It then lists 12 points and asks the shareholders to identify three of them that are of the most importance - and then in the next question the whole list is shown again and the farmers are asked to identify the single most important thing to them.

This is the list:

  • Providing growth in the capital invested in the Co-op over time
  • Having a high share price
  • Being simple to understand
  • Providing a good return on investment
  • Giving farmers more flexibility about how much they invest in the Co-op
  • Aligning incentives between shareholders, unitholders and management to maximise value
  • Making it easy for new farmers to join the Co-op
  • Maintaining farmer ownership and control of the Co-op
  • Making sure that Fonterra has a strong balance sheet that is resilient to changing milk supply and climate or economic shocks
  • Being able to raise capital from non-farmer investors
  • Something else (please specify)
  • None of these

McBride said that in addition to the review of capital structure, the board’s other priorities for 2021 included continuing to navigate the challenges presented by Covid-19 and delivering a strong Milk Price and achieving forecast earnings.

"We are also focused on implementing our strategy, while clearly defining our longer-term strategic aspirations, and completing our portfolio review work through the asset divestment processes we have previously announced.

"We look forward to discussing these topics with you in-person during our farmer roadshow in March."

Fonterra's currently forecasting a milk price for farmers in the current season of between $6.70 and $7.30 per kilogram of milk solids.

Recent strong global dairy prices have suggested Fonterra may be under pressure soon to raise its forecast price, however.  

Synlait Milk announced on Tuesday it was increasing its milk price forecast for this season to $7.20 from $6.40.

See dairy payout history and economists' price predictions.

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6 Comments

Quite simple - de merge the Consumer Goods i.e. Mainland, Anchor etc out of the Co-Op and make that all one business and list it on the NZX. Fonterra have a controlling stake in the business. That business then can be run with a global and much more narrowed focus in their Core Competencies and have access to the required capital it needs to succeed. Either take that route, or Fonterra don't hold a stake and simply sell the goods to the new company sort of like Synlait and A2Milk.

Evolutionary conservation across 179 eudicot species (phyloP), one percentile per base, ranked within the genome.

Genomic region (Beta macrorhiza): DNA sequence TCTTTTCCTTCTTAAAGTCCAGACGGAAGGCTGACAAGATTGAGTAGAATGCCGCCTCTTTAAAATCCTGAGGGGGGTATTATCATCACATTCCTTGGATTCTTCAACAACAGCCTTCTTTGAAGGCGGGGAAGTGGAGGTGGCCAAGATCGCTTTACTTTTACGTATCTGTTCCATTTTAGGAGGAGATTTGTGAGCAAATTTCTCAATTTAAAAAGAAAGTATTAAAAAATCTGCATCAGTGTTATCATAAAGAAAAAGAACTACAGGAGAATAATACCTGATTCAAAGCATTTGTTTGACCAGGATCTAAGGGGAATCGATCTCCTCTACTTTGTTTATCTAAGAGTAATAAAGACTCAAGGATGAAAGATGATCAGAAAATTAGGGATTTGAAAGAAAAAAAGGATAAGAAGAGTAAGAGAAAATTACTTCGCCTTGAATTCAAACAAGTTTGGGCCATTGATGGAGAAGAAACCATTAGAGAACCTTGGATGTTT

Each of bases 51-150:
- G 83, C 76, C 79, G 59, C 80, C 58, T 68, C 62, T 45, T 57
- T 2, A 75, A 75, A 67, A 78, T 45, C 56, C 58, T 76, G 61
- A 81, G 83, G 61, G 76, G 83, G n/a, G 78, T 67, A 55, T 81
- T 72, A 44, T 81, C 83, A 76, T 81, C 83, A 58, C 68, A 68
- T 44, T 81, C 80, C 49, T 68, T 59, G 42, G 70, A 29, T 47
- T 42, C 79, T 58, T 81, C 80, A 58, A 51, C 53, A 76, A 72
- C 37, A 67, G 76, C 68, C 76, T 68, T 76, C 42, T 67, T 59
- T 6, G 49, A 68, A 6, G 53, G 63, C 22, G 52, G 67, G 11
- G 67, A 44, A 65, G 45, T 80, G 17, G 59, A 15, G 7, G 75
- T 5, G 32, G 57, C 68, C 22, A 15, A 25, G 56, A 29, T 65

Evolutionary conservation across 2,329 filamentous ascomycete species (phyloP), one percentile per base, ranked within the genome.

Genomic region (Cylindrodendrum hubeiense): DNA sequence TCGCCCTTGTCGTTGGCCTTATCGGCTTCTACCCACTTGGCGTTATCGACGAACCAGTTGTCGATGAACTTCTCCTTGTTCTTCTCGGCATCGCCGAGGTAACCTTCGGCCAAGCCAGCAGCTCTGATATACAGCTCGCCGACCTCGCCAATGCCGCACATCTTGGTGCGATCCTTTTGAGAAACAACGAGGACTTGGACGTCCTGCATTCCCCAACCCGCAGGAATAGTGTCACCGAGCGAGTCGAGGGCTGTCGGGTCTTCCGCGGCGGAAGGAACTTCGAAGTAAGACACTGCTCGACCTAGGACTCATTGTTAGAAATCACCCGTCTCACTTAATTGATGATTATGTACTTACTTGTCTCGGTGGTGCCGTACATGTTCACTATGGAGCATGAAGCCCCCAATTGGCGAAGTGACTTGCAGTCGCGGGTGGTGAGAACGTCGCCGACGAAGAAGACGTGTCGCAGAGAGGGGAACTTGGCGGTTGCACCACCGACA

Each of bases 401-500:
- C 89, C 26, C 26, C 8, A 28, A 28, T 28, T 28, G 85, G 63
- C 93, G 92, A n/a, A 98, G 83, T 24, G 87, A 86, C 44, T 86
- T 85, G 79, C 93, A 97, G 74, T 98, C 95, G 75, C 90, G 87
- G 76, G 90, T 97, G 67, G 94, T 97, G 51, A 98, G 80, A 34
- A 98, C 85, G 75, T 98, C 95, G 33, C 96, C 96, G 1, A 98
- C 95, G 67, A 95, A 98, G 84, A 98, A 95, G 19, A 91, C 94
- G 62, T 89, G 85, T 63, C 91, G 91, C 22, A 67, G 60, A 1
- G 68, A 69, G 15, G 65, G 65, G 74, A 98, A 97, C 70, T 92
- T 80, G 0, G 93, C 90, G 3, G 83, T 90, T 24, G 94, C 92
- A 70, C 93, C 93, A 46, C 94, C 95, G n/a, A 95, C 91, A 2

First and foremost it has hopefully been learnt that no matter what structure is chosen there is a need for competent management from top to bottom to implement a realistic plan. Would seem so obvious a thing and yet for ten years there was nothing but words.

Well said.
Totally agree.

Having owned FSF shares and then watched as they gave out interest free loans to farmers, at the expense of shareholders, paid out milk payout at the expense of dividends - you would have to be mad to invest in this. I learnt my lesson and won't be back along I suspect with a lot of others. You are either a public company where all shareholders are equal or a coop where the farmers have to provide the capital - if they are really interested in brand and long term customer driven value they would be looking to get a $6 dividend and a $3 payout but its all behind the farm gate commodity driven so lets just be honest about it.

Jack, FSF owners own units not shares, so you never were a shareholder. Fonterra has also taken from milk price in order to pay a 10c dividend so it's a two way street.
Interestingly Kerry Group have been reported to be reviewing divesting off it's consumer business and keeping its ingredients business where the margins are nearly twice as high as consumer product margins.
https://www.just-food.com/news/kerry-quiet-on-report-of-consumer-divisio...

Shares or units I learnt my lesson and how voting farmers think. Not for me and good luck raising capital I, and I think many others, will leave them to it. Good luck.